Thursday, April 8, 2010

The goal was New York City. Growing up, my family would see the Rockettes perform at Radio City Music Hall at Christmastime. I was terrified of the city, actually. I can remember the relief that surged through my veins as our car rolled away from the slums and under the tunnels, enveloping us under the cityscape that Woody Allen described as best being seen in black and white, showcasing a broken horizon with the twin buildings on our right. Something about this terror I felt toward the city grew in me a curiosity for it. Over time I realized my fear was for the mass of dejected denizens we passed, curled up in cardboard boxes with blankets of soggy newspaper. My fear was that these people would never know what life was really about, what it could be. But even more than that, it made me wonder if I knew what life was about, shielded in by the tinted windows of a warm, sans-newspaper vehicle. Through those windows I could see their eyes. They could see mine too. It was the loneliness in those people’s demoralized glances that scared me and constantly tore at me to return. For some reason I just always felt that if I were there with them maybe we’d all understand everything a little bit more.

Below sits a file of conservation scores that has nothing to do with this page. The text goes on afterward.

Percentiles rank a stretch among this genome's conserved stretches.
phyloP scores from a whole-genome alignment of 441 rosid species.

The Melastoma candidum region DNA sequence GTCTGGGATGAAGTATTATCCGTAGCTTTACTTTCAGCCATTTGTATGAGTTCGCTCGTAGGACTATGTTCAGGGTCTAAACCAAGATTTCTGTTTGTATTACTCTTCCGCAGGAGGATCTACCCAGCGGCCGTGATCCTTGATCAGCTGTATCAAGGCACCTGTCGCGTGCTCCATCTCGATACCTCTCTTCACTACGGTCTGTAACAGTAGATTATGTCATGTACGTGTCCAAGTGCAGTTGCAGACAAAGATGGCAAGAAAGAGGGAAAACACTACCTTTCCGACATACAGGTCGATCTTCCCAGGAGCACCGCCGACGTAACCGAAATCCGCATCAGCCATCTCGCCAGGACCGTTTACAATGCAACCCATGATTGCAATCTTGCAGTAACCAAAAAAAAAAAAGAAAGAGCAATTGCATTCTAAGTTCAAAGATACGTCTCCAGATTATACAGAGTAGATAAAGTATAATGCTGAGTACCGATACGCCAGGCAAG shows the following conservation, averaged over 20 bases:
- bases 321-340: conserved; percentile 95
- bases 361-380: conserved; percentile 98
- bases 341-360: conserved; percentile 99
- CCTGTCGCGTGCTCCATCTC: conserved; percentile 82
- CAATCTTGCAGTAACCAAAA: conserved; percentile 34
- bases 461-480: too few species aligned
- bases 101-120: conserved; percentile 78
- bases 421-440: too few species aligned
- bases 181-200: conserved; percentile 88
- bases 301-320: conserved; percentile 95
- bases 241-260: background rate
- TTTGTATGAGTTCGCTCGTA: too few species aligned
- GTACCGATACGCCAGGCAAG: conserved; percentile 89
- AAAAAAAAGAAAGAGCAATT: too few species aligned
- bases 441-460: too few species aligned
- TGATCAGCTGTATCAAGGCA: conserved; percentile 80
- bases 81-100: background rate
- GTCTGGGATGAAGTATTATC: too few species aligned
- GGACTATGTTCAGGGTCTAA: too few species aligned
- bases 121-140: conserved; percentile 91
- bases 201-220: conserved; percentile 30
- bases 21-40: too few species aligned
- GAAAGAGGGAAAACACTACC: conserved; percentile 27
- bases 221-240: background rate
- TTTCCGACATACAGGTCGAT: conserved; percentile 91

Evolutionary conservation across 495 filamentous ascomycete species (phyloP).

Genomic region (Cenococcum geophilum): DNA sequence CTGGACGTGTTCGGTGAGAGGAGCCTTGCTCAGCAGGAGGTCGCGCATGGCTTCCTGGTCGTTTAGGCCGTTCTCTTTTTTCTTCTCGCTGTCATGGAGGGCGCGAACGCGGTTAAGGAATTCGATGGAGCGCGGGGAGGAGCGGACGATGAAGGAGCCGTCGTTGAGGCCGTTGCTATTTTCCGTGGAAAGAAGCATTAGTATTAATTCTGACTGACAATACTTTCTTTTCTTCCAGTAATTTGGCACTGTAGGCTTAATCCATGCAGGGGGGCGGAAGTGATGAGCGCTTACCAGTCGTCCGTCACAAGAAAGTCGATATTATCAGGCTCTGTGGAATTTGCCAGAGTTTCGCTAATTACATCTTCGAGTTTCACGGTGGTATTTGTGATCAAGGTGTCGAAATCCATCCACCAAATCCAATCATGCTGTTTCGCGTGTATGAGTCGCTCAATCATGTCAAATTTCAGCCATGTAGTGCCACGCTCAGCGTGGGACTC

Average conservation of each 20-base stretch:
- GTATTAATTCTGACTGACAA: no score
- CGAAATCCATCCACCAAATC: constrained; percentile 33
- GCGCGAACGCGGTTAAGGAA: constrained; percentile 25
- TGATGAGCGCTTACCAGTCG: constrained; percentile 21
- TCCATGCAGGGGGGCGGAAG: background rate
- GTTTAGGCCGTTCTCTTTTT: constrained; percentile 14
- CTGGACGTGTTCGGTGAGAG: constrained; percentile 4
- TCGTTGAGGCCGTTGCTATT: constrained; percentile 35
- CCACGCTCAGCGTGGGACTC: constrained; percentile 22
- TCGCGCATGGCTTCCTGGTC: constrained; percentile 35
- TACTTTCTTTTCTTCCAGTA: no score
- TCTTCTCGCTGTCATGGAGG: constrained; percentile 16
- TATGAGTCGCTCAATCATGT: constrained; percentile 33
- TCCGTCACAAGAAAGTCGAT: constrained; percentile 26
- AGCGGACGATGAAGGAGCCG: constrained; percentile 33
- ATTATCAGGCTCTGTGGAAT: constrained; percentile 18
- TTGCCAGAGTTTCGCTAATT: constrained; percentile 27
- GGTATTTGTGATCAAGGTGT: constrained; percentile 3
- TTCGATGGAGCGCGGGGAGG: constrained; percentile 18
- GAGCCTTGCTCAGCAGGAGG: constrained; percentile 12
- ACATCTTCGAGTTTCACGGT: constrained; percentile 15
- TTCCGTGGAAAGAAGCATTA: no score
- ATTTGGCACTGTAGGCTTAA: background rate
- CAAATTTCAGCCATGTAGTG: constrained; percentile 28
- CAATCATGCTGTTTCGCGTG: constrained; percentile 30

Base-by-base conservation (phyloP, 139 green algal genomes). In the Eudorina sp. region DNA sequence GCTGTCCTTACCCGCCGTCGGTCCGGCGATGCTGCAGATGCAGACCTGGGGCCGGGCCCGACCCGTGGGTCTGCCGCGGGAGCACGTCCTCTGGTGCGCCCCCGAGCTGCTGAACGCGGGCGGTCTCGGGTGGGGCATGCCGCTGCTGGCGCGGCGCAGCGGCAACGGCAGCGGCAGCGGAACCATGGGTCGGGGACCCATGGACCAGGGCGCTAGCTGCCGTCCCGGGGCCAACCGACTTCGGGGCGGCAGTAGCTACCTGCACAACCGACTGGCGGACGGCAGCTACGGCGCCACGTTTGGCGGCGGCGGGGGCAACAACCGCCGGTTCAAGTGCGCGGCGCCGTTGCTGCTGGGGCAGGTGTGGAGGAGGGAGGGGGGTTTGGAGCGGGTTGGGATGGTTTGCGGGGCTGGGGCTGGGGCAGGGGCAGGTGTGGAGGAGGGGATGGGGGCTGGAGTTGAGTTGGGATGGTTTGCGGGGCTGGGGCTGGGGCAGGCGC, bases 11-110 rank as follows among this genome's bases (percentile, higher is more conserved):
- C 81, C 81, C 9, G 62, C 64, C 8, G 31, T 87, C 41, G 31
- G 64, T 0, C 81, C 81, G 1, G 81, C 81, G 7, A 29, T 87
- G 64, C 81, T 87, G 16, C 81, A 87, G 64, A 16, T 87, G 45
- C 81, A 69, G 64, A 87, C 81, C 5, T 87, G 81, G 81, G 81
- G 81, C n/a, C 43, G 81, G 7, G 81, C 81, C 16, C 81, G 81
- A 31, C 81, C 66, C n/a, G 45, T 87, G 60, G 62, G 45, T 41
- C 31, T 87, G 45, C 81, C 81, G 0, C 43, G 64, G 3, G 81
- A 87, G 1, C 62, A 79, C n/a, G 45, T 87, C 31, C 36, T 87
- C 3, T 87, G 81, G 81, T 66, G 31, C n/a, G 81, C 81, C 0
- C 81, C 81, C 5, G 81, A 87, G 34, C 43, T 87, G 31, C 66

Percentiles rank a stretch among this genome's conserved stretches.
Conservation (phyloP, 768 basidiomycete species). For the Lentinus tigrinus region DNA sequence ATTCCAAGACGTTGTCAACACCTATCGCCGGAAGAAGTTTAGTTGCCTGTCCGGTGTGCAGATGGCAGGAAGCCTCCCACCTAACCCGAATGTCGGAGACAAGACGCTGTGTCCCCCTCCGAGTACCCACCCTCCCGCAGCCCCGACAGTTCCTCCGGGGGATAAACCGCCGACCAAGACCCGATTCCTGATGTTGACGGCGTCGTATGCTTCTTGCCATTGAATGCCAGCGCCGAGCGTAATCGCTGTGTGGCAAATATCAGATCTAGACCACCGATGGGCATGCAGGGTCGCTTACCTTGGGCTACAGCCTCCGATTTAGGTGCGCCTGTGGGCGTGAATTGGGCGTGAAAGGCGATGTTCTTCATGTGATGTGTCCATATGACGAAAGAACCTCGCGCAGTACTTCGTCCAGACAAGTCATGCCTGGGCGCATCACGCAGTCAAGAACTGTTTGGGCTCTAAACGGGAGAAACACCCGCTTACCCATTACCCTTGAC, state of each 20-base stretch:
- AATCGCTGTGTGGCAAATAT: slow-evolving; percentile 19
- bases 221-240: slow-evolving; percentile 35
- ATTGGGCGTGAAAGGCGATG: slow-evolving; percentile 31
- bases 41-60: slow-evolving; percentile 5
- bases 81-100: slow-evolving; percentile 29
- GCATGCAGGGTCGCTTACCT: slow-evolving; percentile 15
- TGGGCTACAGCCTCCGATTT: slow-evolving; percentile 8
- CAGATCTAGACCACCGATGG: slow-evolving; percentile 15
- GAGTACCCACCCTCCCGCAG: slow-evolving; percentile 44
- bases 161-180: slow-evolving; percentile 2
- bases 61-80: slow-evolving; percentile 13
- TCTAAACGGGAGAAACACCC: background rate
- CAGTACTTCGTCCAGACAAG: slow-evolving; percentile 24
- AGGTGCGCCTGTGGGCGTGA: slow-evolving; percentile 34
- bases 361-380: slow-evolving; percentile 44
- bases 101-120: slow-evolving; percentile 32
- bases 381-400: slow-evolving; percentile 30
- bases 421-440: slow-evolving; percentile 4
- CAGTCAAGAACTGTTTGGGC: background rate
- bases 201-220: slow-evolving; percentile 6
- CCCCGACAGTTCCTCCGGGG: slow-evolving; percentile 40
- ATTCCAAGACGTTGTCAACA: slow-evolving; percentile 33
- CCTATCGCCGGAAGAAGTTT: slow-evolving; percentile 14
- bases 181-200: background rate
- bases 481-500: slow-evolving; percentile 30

{photo credit: Walk In New York}

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